Those Who Dig For the Gospel

 
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There are no other words quite as precious as forgiveness. They are discovered deep in the dank depressions. Dirty, smelly, crusty covered in the slime of sin. Buried under years of ignorance, months of misunderstandings, hours of self-righteousness, they are trampled upon as each day passes. We will probably step right over them, looking to the bright clear sky for answers, but there in the mud the treasure of heaven and earth hides.

And every once in a while, someone digs around in the sludge beneath our feet. He reaches into the black abyss that we would rather ignore. But he searches with purpose. Not simply to stir up our sorrow. Not to display our disappointments. No, he is looking for that treasure that we couldn’t see in the mud below. He is searching out that which is more valuable than rubies and diamonds.

This scavenger of the spoken jewel is nothing to look at. He, himself, is covered in the rags of dust and grime. His voice is raspy, his battered hat shelters his eyes. Years of digging have left unhealed blisters on his fingers. Permanent black lines outline his ragged fingernails. His gaze is cast low, always so low, because he is constantly sifting through our filth.

But he finds it. Despite our annoyed kicks and shuffles, he grabs ahold of the most brilliant treasure under heaven. A simple pure word beaming with light. A glistening word that washes it all away. A word that looks into your frozen, confused, unrepentant eyes and says, “I forgive you.”

In the Mud, Forgiveness

A dirty wandering man has wielded the most potent power of the Almighty God. He found this treasure, not in your wallet or your locked safe, not cherished on a golden chain close to your heart, not proudly written on a bright orange T-shirt for all to see. He found this treasure buried under layers of your sinful secrets, weighted with years of lies and unbelief, concealed beneath your false hopes and broken dreams. He found these words in the middle of that darkness, your mess.

“I forgive you,” He says. And forgiven you have always been. The gleaming light of the Gospel breathes away the forbidding dust. You know who you are once again. Life is restored and made whole. The man who bears the treasure, now gently places this word in your mouth. He touches the jewel of forgiveness to your lips and points to the feet of another. He turns you around, back down to the ground. There, in the mud, you begin to search and scour and scrape—to recover the precious word of forgiveness for your neighbor.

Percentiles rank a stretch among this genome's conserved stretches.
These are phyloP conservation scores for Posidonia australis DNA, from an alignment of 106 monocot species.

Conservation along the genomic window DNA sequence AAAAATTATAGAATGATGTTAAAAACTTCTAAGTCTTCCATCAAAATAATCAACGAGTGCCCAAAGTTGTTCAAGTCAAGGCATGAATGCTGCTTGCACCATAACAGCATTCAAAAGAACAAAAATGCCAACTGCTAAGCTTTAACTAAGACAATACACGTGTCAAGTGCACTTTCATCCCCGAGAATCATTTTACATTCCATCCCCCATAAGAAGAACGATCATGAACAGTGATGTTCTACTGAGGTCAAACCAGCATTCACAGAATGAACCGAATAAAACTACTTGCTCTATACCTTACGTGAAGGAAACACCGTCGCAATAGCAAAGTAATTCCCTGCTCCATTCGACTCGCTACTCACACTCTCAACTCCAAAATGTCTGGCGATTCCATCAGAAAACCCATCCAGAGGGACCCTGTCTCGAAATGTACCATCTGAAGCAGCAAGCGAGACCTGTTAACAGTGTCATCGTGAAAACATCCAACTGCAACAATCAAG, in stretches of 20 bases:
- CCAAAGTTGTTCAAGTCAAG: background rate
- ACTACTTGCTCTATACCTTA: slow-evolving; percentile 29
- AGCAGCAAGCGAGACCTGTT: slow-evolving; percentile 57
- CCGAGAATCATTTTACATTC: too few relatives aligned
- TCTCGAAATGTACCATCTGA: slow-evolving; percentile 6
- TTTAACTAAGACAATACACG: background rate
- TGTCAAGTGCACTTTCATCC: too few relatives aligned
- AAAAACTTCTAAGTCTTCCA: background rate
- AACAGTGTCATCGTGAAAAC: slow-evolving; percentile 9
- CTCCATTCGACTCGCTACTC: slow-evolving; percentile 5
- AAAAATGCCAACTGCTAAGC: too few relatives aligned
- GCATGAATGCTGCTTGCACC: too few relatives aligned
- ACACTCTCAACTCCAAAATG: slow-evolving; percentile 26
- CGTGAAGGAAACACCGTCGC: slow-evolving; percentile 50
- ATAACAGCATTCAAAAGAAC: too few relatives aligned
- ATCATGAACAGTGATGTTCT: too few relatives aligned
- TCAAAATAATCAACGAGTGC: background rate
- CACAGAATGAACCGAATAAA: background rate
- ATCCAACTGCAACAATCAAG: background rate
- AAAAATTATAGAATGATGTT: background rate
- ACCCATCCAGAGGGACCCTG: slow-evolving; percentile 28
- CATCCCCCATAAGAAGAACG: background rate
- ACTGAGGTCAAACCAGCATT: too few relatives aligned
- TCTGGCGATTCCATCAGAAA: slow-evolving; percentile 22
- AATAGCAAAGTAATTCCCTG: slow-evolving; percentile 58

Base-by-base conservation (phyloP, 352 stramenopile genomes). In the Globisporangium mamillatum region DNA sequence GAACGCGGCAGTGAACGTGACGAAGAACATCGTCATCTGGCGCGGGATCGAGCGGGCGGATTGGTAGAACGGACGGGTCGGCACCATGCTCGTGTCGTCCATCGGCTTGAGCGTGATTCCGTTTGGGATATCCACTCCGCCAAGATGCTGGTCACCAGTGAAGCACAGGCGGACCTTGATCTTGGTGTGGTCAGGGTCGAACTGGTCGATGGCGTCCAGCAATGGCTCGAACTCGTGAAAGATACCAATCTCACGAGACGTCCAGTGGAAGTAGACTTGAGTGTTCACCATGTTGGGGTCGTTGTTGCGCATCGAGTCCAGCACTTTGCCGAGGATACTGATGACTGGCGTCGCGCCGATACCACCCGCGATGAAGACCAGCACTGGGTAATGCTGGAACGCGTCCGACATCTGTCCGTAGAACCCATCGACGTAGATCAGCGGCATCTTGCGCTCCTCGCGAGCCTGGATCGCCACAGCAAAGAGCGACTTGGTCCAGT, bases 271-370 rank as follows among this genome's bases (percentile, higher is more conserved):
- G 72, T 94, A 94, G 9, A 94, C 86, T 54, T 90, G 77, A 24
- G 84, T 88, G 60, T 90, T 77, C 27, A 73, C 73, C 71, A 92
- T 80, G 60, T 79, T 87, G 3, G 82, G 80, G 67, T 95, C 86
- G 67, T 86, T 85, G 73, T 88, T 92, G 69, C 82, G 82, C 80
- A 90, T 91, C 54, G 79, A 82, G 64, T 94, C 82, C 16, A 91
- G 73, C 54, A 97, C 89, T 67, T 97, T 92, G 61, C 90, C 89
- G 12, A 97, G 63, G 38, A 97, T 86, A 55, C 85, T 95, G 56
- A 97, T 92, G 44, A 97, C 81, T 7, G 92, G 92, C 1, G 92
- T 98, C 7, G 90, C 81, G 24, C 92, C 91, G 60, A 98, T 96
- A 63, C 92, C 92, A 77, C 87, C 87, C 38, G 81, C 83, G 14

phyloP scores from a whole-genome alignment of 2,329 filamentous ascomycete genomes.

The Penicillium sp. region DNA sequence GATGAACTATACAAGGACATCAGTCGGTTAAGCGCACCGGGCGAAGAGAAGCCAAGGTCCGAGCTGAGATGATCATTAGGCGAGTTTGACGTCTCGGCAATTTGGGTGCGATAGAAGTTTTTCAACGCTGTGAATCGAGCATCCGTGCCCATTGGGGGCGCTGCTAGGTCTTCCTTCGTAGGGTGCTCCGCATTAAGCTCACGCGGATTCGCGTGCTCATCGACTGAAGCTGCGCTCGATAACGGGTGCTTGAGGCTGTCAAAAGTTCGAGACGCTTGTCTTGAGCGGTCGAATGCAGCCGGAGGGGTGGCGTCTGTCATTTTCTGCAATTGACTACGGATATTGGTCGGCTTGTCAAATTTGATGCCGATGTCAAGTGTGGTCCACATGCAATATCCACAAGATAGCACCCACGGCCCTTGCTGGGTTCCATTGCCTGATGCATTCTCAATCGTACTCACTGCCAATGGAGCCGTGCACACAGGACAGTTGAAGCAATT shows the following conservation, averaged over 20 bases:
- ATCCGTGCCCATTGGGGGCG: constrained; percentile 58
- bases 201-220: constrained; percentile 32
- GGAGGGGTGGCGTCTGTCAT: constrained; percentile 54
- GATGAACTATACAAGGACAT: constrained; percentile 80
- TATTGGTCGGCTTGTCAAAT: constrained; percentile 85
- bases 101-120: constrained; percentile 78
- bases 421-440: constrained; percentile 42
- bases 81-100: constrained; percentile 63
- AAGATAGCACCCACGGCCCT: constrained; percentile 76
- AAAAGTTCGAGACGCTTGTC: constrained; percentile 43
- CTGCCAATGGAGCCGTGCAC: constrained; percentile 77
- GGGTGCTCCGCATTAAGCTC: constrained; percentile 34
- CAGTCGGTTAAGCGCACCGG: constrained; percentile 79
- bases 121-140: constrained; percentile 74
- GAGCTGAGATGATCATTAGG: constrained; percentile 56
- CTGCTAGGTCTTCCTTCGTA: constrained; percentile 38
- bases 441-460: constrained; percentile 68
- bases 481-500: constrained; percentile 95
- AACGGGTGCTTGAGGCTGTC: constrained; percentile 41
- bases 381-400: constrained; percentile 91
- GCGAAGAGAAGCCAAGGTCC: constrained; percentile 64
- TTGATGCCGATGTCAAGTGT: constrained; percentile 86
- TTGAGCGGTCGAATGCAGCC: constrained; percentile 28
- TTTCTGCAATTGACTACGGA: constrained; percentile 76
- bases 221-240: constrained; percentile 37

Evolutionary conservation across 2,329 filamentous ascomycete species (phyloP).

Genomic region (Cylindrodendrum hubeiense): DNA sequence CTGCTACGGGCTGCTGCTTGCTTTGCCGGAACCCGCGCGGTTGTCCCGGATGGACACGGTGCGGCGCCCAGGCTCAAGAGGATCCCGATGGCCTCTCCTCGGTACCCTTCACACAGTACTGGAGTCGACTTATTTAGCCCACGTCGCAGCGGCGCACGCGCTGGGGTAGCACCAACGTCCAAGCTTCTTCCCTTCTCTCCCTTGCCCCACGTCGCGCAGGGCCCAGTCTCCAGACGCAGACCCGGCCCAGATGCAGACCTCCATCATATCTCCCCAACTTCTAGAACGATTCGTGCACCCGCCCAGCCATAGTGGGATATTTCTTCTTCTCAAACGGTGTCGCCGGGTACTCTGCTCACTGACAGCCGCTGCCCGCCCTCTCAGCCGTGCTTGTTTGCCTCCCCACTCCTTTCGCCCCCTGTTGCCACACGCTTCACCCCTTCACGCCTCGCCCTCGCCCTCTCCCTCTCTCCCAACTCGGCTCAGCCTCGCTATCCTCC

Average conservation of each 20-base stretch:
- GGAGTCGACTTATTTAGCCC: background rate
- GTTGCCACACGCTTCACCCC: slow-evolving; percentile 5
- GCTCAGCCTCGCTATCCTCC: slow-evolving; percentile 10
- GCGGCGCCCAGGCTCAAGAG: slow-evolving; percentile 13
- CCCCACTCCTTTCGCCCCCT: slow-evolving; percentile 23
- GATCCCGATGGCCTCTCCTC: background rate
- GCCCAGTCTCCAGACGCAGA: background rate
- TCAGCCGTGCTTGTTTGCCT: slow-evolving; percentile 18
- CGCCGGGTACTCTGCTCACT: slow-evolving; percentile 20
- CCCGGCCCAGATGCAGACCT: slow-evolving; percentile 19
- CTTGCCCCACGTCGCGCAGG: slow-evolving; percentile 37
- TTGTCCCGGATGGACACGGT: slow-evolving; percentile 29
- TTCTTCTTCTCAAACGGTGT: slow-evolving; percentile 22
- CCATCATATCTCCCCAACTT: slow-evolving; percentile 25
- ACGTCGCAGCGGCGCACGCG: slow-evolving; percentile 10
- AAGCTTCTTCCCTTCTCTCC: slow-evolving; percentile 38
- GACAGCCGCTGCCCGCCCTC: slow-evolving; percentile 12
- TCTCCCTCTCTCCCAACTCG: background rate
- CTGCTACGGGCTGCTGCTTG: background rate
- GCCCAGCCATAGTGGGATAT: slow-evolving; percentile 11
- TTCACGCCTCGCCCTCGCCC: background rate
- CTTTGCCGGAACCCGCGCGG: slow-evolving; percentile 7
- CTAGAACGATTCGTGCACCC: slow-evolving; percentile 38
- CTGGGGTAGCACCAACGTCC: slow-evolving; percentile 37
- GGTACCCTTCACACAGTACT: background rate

But, a shadow lurks just beyond. A dark one watches our clumsy treasure hunt and plots his attack. This evil devil hates the treasure that has freed you. This deceiver wants you to lay dead in the dust with him. So, this enemy schemes to destroy the scavengers who have found the most precious jewels of life.

The enemy will tear off our scavenger’s battered hat. He will dress him up in a relevant respectable suit. Fame and prestige, prosperity and good looks, the one who dredged though the mud is now too important for all that. Although he still tries to sift under our feet, we won’t allow such a learned man to dwell there. His flashbulb glory outshines the real treasure that is deep in the mud. And the Devil giggles at his own tricks.

The evil one will distract the scavenger with soft shiny things all around. Pleasure and leisure, a vocation free from the pain of always digging, he craftily dangles a nice life above the mud. Fulfilled by vanities, satisfied with the shadows, the scavenger might forget why he was ever toiling in the muck. Sinners will just remain trapped in their sin. And the devil sighs relief.

You are made new by the eternal satisfaction for sin in Christ, by the precious treasure at God’s right hand.
— Cindy Koch

The Father of Lies pricks the heart of the scavenger, creating bitterness for those whom he digs. Exhausted, worn down, angry, hurt, disappointed, untrusting, the scavenger loses the desire to search any longer. Although he knows the treasure is great, the Evil One whispers that these people are not worthy of such a treasure any longer. And the devil smiles at his promise of doubt.

But this battle will remain, until the end. God preserves those who dig for forgiveness, even though they are battered and beaten. His kingdom comes, whether we pray for it or not, and our scavengers will keep searching in our mud. 

Today, my prayer is for the scavengers of the Gospel. They have known where to look for crystal clear forgiveness, but the devil fights against their search. He scars and defames our scavengers, so the precious words might become unclear. But there is something the Evil One has not yet learned about this treasure. Just as they proclaimed it to us, we also dig and search and scavenge for them.

Proclaimer of the Gospel, I forgive you. The sludge beneath your feet buries that same incredible gem of life and righteousness, and here I dig for you. I forgive you for each proud and boisterous moment, every insincere word, and every ashamed indiscretion. The devil cannot destroy what the Son of God has restored. You are made new by the eternal satisfaction for sin in Christ, by the precious treasure at God’s right hand, by His simple word spoken for you. Proclaimer of the Gospel, you, too, are free. 

 

Cindy Koch is wife to Pastor Paul Koch and mother of five busy children in Ventura, California. In between homeschool and church events, she writes for
  thejaggedword.com. Cindy has an M.A. from Concordia Seminary St. Louis in exegetical theology 





 

 

For any woman, identity is important. The question, “Who am I?” will haunt her every decision. Along the pathway of life, many will tell her a story of who she is.  She might be lucky enough to hear the pure and simple truth, but more often than not she will be told and believe a variety things. 

 

 
Cindy KochCindy Koch